Before I reached the Galena Highway I passed another plaque near the site of one of the worst train crashes in US history.


The quiet town of Mount Carroll was full of plaques outside historic homes and its Carnegie Library and Shimer College.  It's entire historic district had also been placed on the National Register of Historic Places.  Most of it, including the library, was on a brick road.  A bed and breakfast on the street advertised itself with a bicycle.


Even amongst all the historic homes, the library stood out as the most magnifcent building in the town.   Carnegie was chiseled into its facade and his portrait was the first thing one saw upon entering gazing down from above a book shelf.


It's Shimer College was founded in 1853 and affiliated itself with the University of Chicago.  It moved to Waukegan in 1978, then to Chicago in 2006.   Mount Carroll is also noteworthy for being one of the coldest places in Illinois.  Up to 1999 it held the record for having the coldest temperature in the state--minus 35 in 1930.  Congerville beat it out by one degree.

I discovered an even greater oddity when I stopped at the Carnegie in Savana nine miles away, where a bridge spans the Mississippi to Iowa. I was told the town had the only stoplight in the county.  It's not because the county was full of roundabouts, but simply that in small town America there isn't much need of stoplights.  Rather than the more common temple design, the Savana Carnegie had adopted the rare fortress motif.  It's accoutrements out front reflected its militaristic bearing with three panels listing all the residents who had served in WWII and below the flag the Gettysburg address scrawled into a stone in its entirety.


Even over one hundred miles away from Chicago "W" flags are an occasional site, some of the home made variety.  


I haven't seen any on cars though.  They were a common site last year in Chicago during the playoffs not only on cars but on the roadside as well broken off from their window mounts.  I was hoping another Cubs World Series appearance would spark a second outbreak of car flags and another scavenging treat, but it doesn't look like it will be after they fell to the Dodgers again last night, now needing to become just the second major league team ever to come back from a 3-0 deficit.  

With no prospective flag harvest, I am feeling less inclined to hurry back. I'm already checking mileage to how far south I'd have to ride to reach the next cluster of Carnegies after finishing off the last two up here in the northwest corner of the state.  The riding is too good to stop.  If I continue on to the twenty that I have yet to get to I could make this a 3,000 mile ride.  Then 4,000 by making a clean sweep of Indiana.  Yes, I am a bicycle addict.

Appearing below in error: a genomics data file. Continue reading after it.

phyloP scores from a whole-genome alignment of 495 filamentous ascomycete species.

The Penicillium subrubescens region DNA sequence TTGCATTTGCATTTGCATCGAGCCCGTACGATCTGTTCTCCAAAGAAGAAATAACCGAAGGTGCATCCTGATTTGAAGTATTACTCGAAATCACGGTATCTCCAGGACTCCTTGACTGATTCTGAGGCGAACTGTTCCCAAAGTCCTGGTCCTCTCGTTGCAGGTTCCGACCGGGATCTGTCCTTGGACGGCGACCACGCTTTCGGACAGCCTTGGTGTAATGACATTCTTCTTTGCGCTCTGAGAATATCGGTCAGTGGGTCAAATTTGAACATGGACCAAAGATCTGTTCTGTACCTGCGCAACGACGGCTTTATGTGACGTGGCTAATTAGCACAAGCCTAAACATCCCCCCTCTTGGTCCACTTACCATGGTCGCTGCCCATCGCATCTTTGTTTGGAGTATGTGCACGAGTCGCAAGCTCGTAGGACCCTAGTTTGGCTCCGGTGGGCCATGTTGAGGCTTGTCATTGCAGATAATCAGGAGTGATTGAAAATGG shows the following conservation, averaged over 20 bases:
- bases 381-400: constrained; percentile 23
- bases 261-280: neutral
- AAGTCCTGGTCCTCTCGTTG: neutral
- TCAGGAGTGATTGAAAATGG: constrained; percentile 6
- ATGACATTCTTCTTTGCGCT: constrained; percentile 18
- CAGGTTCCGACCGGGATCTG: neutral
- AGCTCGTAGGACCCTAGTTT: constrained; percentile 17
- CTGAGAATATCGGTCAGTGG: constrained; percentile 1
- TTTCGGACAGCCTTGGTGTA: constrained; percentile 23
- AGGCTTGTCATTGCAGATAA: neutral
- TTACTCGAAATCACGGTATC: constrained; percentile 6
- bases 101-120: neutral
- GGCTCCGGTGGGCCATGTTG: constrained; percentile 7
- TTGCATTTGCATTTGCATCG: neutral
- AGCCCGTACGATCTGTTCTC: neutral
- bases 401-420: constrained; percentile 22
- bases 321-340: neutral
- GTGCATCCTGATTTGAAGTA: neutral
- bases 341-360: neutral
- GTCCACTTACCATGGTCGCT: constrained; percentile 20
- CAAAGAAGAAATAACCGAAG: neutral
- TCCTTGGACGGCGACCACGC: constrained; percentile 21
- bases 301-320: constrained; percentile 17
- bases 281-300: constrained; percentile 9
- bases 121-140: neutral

Sunday, October 15, 2017

Streator, Illinois


For twenty minutes I was treated to a spectacular thunder and lightning show a little past dark as I sat in my tent trying to listen to the Cubs game over all the commotion.  I was camped in a thirty-foot wide corridor of grass between two fields of withered corn.  They were the highest structure around, just a couple feet higher than my tent and bike.  I didn't know what the lightening crackling all around me might be drawn to, but I did toss my metal water bottle outside my tent as bait.


The noise escalated with a barrage of rain and a wind that threatened to uproot my rain fly tugging at its four stakes and bashing it into the sides of my tent, totally drowning out the ball game.  At least it put an end to the pyrotechnics.  The ground around me was soft, so I was confident it could absorb the rain.  I was beginning to regret that I hadn't taken advantage of a motel a couple miles back that had tempted me for the opportunity to watch the ball game.  I knew that this predicted front would plummet the temperatures into the forties and would make for a high of just 55 the next day.  A cool night didn't concern me, but it would be easier to bundle up in the morning in a motel room, than in my tent.  But as John Muir preached, one can't underestimate the pleasure of being out experiencing the elements.  If I had given in to the lure of the motel, I would have been regretting not being out in the storm. When it's fury finally abated after a few minutes, I could resume listening to the Cubs' struggles in their first game against the Dodgers, eventually losing 5-2.

If I were still in an area of wind turbines, as I was when I crossed into Illinois, the lightning would have had plenty of targets.  I might have blamed the turbines for creating the lightning storm. The turbines aren't welcome by all. One of the strongest arguments against them is that people don't want to look at them.  That is especially true when a tree is in their midst, totally upstaging them.  It's obvious what one would prefer looking upon.


Those who regard the turbines as an eyesore will be even more incensed when the purveyors of solar panels begin covering acres and acres of farmland with their panels.